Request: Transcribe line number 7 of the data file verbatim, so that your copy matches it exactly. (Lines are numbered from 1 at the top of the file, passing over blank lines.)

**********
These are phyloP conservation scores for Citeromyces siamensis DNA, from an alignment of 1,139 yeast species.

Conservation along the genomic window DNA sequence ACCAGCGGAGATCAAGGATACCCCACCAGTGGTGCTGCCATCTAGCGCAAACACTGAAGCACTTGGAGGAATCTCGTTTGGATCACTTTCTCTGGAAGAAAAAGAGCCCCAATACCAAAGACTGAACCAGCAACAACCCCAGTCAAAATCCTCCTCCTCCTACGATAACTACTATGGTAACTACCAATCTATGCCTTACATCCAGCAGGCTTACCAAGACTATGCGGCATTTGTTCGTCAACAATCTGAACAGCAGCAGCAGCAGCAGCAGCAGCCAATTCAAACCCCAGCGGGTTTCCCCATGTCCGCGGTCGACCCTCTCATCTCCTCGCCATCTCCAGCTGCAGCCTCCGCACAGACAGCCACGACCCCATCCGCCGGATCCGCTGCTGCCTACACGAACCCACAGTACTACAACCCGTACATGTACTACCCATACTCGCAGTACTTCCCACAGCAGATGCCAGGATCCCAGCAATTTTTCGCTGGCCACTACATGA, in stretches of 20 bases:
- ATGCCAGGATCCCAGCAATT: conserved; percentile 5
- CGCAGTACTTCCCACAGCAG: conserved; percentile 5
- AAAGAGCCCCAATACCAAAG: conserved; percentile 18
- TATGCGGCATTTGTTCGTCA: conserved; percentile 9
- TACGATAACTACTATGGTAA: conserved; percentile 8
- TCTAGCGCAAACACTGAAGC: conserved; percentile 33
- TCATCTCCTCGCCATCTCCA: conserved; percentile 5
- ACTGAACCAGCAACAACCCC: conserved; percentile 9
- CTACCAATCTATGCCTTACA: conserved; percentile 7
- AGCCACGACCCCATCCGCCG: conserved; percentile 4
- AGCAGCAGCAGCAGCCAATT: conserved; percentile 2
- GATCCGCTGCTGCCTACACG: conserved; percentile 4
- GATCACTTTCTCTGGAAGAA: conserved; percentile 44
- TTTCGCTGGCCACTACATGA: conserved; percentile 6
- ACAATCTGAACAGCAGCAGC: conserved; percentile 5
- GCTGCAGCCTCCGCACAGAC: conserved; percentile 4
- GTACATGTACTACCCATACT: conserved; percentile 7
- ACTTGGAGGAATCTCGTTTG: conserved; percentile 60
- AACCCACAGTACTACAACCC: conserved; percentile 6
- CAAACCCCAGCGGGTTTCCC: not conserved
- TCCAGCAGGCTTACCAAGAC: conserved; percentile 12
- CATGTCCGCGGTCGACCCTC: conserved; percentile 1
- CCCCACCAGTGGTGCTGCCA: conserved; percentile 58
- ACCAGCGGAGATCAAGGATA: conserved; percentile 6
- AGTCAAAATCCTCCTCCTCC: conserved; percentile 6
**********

- TACGATAACTACTATGGTAA: conserved; percentile 8